Confocal microscopy is a fluorescence imaging technique which uses a pinhole to remove out-of-focus haze, generating an image with improved contrast and finer detail. The removal of signal above and below the focal plane creates an image that represents a slice or "optical section" through the sample. By stepping through a series of focal planes and acquiring a series of optical sections it is possible to generate a three dimensional representation of the sample which can be analysed as a volume. Confocal microscopes can be used to image both fixed and live specimens and generally considered the work-horse instruments of a light microscopy facility.
High content imaging (HCI, also called High Content Screening) describes an automated workflow that can be divided into three-steps: image acquisition, image processing and data analysis. HCI massively increases the throughput of imaging experiments, reduces user bias and improves the quantitation of image data. HCI can be used in large-scale assays such as CRIPSR screens and drug library screens.
Wide-field fluorescence is the most straightforward method of fluorescence microscopy. Excitation light is directed through the objective lens to illuminate the sample and the same lens used to capture the emitted fluorescence. The emitted light can be looked at by eye or captured using a high-sensitivity camera. Wide-field systems have the benefits of ease of use, speed and sensitivity, making them suitable for a broad range of different applications including live cell imaging, imaging tissue sections and imaging samples prepared in multi-well plates.
The resolution of standard light microscopy is limited due to diffraction, with an optimised configuration unable to resolve two points separated by a distance less than ~250 nm. Reducing this distance will result in the points appearing as a single object meaning that it is not possible to use standard light microscopy to directly visualise the details of biological structures that are less than ~250 nm in size.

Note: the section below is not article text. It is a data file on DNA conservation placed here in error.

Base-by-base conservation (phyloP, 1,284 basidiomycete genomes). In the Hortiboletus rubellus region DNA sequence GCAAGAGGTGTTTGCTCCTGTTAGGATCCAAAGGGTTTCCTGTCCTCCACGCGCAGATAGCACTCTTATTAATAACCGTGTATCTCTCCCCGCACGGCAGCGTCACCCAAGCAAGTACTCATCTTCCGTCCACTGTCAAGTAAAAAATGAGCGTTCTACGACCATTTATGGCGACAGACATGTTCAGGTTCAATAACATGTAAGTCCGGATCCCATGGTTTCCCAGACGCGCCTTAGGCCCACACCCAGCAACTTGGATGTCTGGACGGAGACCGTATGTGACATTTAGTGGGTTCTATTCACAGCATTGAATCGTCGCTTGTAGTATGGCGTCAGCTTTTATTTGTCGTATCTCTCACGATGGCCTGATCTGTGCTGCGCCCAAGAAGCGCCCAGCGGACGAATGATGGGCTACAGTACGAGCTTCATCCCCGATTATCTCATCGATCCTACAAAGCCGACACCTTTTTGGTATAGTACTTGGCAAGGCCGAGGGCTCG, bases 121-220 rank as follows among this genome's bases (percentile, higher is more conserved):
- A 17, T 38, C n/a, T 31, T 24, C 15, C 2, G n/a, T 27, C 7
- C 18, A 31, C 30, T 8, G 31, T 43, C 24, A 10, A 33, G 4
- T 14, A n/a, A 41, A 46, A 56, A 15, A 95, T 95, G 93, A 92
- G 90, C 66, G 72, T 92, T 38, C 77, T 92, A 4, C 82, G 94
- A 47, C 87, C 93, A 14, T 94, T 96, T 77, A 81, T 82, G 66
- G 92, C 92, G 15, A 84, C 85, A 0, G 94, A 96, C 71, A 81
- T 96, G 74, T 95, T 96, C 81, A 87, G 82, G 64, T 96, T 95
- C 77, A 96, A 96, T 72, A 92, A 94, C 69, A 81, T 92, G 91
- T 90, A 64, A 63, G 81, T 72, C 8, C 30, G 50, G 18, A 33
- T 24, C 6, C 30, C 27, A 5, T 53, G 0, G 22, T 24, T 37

Super resolution microscopy (SRM), sometimes called optical nanoscopy, is a term covering a variety of light microscopy techniques that enable imaging below the diffraction limit. The SRM methods available at Babraham enable our researchers to capture images with a resolution in the range of 20-180 nm.
Multi-photon imaging (MPI) uses short pulses of high intensity near-infrared (NIR) laser light to drive fluorescent molecules into their excited state. NIR light is absorbed and scattered less than visible light in biological tissue, providing improved ability to image into samples at depth. This makes the technique very appropriate for imaging into living tissues where MPI has been used to study the dynamics of individual cells in living animals.
Fluorescence imaging uses different colours to label different targets in the same sample. This is referred to as multi-plex imaging, and typically uses a maximum of five different colours to identify five different targets. Using special modes of imaging it is possible to increase number this to around ten (sometimes referred to as high-plex). Certain applications require the identification of many more targets, for example in the tumour microenvironment or in the germinal centre, where it is necessary to understand the interaction of multiple populations of different cell types. This can be achieved with sequential rounds of labelling and imaging, with the possibility of imaging limitless numbers of targets in the same sample. A variety of different "ultra-plex" methods have evolved to facilitate this, with varying degrees of complexity and automation.
Biology is dynamic and understanding the processes of life requires the study of living systems. Light microscopy, particularly fluorescence microscopy, is well-suited for this purpose and live cell imaging is a routine method of scientific investigation. Most of the imaging platforms in our Facility have been adapted to accommodate living specimens with full enclosure or stage-top environmental control systems regulating temperature, CO2, O2 and humidity. For longer term studies it is possible to image living samples inside the tightly-regulated environmental control of a tissue culture incubator using Incucyte technology.
Laser capture micro-dissection (LCM) is a tool that allows isolation of selected regions from tissue sections. A brightfield and/or wide-field fluorescence image is used to identify and select the target area(s) of interest. A UV laser cuts around the selected areas and a high energy laser pulse projects the isolated section(s) into a collection device for downstream analysis. In this way it is possible to, for example, isolate RNA from selected cells that are present in a tissue section.
Electron Microscopy (EM) uses a beam of electrons to illuninate a sample rather than light, with electro-magnetic lenses shaping and focussing the beam rather than lenses and mirrors. Electron micrsoscopes can generate images with much higher resolution than those acquired using standard light microscopy, making it an ideal technique to study fine surface details or sub-cellular ultrastructure.